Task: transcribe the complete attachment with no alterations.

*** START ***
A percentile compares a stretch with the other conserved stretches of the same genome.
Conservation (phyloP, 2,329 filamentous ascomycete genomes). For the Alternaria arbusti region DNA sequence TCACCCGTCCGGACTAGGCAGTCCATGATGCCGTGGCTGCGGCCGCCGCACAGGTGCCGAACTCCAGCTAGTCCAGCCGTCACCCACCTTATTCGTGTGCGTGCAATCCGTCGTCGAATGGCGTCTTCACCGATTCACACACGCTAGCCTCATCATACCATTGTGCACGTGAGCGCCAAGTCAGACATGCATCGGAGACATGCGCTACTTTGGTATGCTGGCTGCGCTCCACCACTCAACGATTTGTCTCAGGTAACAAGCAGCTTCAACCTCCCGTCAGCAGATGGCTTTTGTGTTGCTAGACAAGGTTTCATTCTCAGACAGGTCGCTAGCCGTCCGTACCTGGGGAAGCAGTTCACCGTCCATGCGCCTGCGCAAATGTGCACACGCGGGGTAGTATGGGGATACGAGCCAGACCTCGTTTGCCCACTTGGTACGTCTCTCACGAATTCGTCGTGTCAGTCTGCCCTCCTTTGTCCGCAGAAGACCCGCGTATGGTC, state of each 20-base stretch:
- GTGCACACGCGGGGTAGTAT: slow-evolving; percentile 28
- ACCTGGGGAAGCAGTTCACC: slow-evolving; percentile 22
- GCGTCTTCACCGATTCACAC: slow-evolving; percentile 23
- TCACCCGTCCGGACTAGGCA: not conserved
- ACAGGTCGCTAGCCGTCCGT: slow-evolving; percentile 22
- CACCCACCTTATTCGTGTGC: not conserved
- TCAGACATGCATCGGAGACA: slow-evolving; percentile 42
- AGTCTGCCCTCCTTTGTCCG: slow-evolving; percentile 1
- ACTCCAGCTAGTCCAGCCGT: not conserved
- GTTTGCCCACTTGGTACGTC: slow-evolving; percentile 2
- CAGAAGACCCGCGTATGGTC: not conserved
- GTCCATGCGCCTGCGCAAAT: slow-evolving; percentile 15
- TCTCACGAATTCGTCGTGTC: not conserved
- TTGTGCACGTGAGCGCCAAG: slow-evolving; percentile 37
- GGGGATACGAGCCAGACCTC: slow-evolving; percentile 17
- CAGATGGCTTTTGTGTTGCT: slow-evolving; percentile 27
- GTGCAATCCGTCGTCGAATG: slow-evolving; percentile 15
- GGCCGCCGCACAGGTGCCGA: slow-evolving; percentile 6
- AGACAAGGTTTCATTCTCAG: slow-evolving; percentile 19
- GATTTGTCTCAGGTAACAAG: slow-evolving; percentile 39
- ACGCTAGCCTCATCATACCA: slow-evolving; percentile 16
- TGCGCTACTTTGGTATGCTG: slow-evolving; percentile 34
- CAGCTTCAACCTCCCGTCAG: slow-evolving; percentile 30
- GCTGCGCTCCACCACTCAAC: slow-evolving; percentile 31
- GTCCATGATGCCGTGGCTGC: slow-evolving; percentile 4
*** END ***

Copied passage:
A percentile compares a stretch with the other conserved stretches of the same genome.
Conservation (phyloP, 2,329 filamentous ascomycete genomes). For the Alternaria arbusti region DNA sequence TCACCCGTCCGGACTAGGCAGTCCATGATGCCGTGGCTGCGGCCGCCGCACAGGTGCCGAACTCCAGCTAGTCCAGCCGTCACCCACCTTATTCGTGTGCGTGCAATCCGTCGTCGAATGGCGTCTTCACCGATTCACACACGCTAGCCTCATCATACCATTGTGCACGTGAGCGCCAAGTCAGACATGCATCGGAGACATGCGCTACTTTGGTATGCTGGCTGCGCTCCACCACTCAACGATTTGTCTCAGGTAACAAGCAGCTTCAACCTCCCGTCAGCAGATGGCTTTTGTGTTGCTAGACAAGGTTTCATTCTCAGACAGGTCGCTAGCCGTCCGTACCTGGGGAAGCAGTTCACCGTCCATGCGCCTGCGCAAATGTGCACACGCGGGGTAGTATGGGGATACGAGCCAGACCTCGTTTGCCCACTTGGTACGTCTCTCACGAATTCGTCGTGTCAGTCTGCCCTCCTTTGTCCGCAGAAGACCCGCGTATGGTC, state of each 20-base stretch:
- GTGCACACGCGGGGTAGTAT: slow-evolving; percentile 28
- ACCTGGGGAAGCAGTTCACC: slow-evolving; percentile 22
- GCGTCTTCACCGATTCACAC: slow-evolving; percentile 23
- TCACCCGTCCGGACTAGGCA: not conserved
- ACAGGTCGCTAGCCGTCCGT: slow-evolving; percentile 22
- CACCCACCTTATTCGTGTGC: not conserved
- TCAGACATGCATCGGAGACA: slow-evolving; percentile 42
- AGTCTGCCCTCCTTTGTCCG: slow-evolving; percentile 1
- ACTCCAGCTAGTCCAGCCGT: not conserved
- GTTTGCCCACTTGGTACGTC: slow-evolving; percentile 2
- CAGAAGACCCGCGTATGGTC: not conserved
- GTCCATGCGCCTGCGCAAAT: slow-evolving; percentile 15
- TCTCACGAATTCGTCGTGTC: not conserved
- TTGTGCACGTGAGCGCCAAG: slow-evolving; percentile 37
- GGGGATACGAGCCAGACCTC: slow-evolving; percentile 17
- CAGATGGCTTTTGTGTTGCT: slow-evolving; percentile 27
- GTGCAATCCGTCGTCGAATG: slow-evolving; percentile 15
- GGCCGCCGCACAGGTGCCGA: slow-evolving; percentile 6
- AGACAAGGTTTCATTCTCAG: slow-evolving; percentile 19
- GATTTGTCTCAGGTAACAAG: slow-evolving; percentile 39
- ACGCTAGCCTCATCATACCA: slow-evolving; percentile 16
- TGCGCTACTTTGGTATGCTG: slow-evolving; percentile 34
- CAGCTTCAACCTCCCGTCAG: slow-evolving; percentile 30
- GCTGCGCTCCACCACTCAAC: slow-evolving; percentile 31
- GTCCATGATGCCGTGGCTGC: slow-evolving; percentile 4